The Central Vigilance Commission in its annual report has recorded more than 50 cases of alleged corruption, nepotism, red-tapism and high-handedness in 2016 in which the government departments concerned failed to initiate action despite being alerted by the CVC.
According to the report, the Central Bureau of Investigation (CBI) initiated FIRs, even recommended suspension of the officials involved and action against senior functionaries of these departments. However, its advice was ignored or not fully acted upon.
According to the CVC’s report, the maximum number of these cases were related to the Ministry of Railways (12), followed by PSU banks (7), Ministry of Civil Aviation (5) and Central Excise and Customs (4).
In one case involving the National Highway Authority of India (NHAI), the CBI registered a case against officials of Kandla Port Trust (KPT) for alleged irregularities in the grant of 129.9 metres of cargo berth without government approval and out-of-turn berthing to a few vessels through “dishonest means”.
After completing the probe, the CBI recommended action against the then Chairman of KPT and others following which CVC advised major penalty. However, the commission was intimated by the ministry in December 2016 that there wasn’t any loss of revenue to the port, hence the disciplinary authority didn’t accept the advice of the CVC/CBI for initiating penalty against the accused.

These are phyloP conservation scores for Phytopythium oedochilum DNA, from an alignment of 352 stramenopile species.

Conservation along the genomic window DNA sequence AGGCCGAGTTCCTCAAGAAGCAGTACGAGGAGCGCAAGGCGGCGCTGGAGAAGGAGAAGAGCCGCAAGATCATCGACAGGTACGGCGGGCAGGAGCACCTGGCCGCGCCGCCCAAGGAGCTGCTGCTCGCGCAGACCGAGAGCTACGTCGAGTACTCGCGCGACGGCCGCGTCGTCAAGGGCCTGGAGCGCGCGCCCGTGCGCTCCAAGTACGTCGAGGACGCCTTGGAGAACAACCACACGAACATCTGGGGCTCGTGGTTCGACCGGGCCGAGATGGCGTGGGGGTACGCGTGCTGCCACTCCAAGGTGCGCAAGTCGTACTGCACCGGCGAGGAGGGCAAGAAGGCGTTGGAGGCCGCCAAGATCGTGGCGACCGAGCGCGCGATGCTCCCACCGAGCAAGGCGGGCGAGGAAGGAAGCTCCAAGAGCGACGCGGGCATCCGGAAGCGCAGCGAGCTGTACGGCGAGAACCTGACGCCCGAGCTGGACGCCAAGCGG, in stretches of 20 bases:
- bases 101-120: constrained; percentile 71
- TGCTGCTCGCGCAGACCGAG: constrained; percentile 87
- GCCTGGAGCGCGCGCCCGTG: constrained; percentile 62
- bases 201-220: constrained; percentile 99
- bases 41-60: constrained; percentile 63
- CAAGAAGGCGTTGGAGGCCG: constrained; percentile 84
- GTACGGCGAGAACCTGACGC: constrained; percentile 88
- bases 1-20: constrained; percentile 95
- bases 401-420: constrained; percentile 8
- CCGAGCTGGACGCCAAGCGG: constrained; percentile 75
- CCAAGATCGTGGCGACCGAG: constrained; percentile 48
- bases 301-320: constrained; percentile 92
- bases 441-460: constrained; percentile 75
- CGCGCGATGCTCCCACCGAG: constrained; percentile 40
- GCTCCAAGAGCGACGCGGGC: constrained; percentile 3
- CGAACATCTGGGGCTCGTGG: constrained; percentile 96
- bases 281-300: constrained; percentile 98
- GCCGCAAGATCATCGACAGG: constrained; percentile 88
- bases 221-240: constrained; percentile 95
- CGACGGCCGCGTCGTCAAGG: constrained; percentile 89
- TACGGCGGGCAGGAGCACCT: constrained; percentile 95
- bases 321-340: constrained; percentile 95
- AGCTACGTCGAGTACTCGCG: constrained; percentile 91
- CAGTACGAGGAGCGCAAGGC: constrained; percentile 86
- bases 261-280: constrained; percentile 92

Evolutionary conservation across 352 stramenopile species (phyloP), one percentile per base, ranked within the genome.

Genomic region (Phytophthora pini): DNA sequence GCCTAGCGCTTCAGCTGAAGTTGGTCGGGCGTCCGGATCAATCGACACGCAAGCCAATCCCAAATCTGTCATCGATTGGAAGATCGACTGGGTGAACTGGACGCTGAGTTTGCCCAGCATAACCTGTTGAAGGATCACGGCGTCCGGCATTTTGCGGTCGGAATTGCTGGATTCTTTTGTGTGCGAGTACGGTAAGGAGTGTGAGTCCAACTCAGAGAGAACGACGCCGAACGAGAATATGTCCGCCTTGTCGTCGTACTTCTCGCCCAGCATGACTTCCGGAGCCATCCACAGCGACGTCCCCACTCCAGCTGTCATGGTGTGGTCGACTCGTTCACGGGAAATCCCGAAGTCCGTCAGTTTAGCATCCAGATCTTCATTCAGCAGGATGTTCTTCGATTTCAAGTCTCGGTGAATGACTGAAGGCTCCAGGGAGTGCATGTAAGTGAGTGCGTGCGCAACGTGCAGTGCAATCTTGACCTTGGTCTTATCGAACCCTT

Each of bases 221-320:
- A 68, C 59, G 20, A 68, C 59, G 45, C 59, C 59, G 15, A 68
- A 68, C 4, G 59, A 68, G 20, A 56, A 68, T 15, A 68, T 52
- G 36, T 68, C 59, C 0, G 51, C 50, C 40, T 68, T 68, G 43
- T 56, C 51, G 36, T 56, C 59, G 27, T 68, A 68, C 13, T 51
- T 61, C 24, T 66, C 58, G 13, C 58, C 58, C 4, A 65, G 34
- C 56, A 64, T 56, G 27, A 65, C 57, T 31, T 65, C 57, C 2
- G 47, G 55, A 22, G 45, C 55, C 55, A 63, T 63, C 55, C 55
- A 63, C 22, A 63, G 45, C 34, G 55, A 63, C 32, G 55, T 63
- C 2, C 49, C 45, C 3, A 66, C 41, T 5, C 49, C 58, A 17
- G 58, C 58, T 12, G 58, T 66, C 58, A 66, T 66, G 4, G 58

Among the other major cases red-flagged in the CVC report are:
- Ministry of Civil Aviation: The CVC has mentioned about the alleged irregularities in awarding contract for cockpit crew transportation in Air India. The CVC advised the imposition of major penalty, however, the government exonerated the officer and only withdrew passages and post-retirement medical benefits.
- Delhi Development Authority: The report states that officers allegedly granted “undue favour” to a private school for allotment of land at Dwarka in New Delhi. CBI registered two FIRs. The case was, however, closed by the vice chairman, DDA without consulting CVC.
- Indian Council of Agricultural Research: A director at one of the institutes of ICAR allegedly purchased lab tables worth Rs 47 lakh in an irregular manner, the CVC ordered a major penalty, however, the charges were dropped by the department.
- Railways: CVC stated in its report that estimates were prepared for a tender on setting up solar panels at 20 level crossing gates in Southern Railway, without allegedly considering the actual requirement. This resulted in a cost difference of Rs 23.33 lakh, the report stated. The Railway authority ignored the CVC’s advice for imposing a major penalty and instead imposed a minor penalty.